They dropped me in Sevastopol the next morning, a Saturday, and as I’d been warned, I couldn’t contact the Artek people to say that I’d arrived, because the administrative office was closed. So I boarded a bus that was travelling to Hurzuf, which I knew was the nearest village. As an Australian, I was used to travelling independently, but it meant that I arrived at Artek (with the help of some friendly Hurzuf locals) with no prior warning, which I think was a bit of a shock and inconvenience for everyone.
Kiparisniy (Cypress) Camp is the camp that is closest to Hurzuf, and that is why I ended up at Kiparisniy Camp – because I could walk there. My visit to Artek had been organised by a youth exchange organisation in Riga, and I think I was supposed to go to Lazurny, or one of the more modern, flagship camps designed by famous Soviet architects. Kiparisniy was already full, with no spare beds. It was also old with lots of problems with the plumbing. But Kiparisniy Camp was beautiful with its tall cypress trees and views of the ocean, and the people I met welcomed me so warmly that I was happy nobody tried to make me move to another camp, once that first weekend had finished.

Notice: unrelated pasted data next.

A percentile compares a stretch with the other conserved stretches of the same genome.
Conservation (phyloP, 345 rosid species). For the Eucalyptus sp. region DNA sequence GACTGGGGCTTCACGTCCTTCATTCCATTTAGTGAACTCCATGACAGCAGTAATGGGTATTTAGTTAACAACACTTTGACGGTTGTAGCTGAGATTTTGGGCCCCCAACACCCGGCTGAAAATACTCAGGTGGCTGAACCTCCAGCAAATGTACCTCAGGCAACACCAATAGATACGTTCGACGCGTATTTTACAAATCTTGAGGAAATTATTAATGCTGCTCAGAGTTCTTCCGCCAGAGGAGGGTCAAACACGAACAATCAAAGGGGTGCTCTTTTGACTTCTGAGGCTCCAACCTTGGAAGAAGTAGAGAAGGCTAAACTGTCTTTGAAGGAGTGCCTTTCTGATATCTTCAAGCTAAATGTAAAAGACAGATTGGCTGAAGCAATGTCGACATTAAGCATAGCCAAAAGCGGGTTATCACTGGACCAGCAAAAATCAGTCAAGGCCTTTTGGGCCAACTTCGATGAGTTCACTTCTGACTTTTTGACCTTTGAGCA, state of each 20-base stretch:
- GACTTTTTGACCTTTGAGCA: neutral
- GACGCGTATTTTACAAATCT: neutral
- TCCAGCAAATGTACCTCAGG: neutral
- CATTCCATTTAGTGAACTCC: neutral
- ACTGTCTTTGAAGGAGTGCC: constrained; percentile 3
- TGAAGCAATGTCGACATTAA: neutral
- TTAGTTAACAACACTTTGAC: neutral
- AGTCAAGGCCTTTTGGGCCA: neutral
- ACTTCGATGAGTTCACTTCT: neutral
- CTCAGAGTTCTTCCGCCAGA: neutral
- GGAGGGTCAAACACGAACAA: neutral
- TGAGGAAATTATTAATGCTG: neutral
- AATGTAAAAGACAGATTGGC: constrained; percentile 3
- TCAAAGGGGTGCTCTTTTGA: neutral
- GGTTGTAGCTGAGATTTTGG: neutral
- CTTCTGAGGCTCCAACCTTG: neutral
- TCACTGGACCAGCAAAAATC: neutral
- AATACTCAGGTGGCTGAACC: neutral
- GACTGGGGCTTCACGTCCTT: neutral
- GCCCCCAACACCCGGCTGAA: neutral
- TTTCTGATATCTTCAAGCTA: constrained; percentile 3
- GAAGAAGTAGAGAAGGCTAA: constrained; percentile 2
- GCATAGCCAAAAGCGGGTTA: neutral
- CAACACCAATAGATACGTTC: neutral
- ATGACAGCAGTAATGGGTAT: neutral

Meeting the vozhatie
It’s funny that most of my photos are of life in the dormitory shared by the camp’s group leaders (vozhatie) . It would appear that I never went anywhere else! But it is also appropriate, because my memories of Artek are mostly of the people.
Right from the beginning the wonderful, indefatigable, funny, kind Sveta took me under her wing, and we’ve remained friends ever since. She had less English than I had Russian, but she had patience and energy and ingenuity, and a very inclusive spirit. I remember her approaching me that first evening saying, “A bunch of us are going out to eat arbuz – Do you want to come?” I had no idea what arbuz was but I went anyway, and learned that arbuz meant watermelon. A group of us sat and ate slices of juicy watermelon and I played my clarinet for everyone, sitting outside, around the edge of a fountain. That was my first evening at Artek.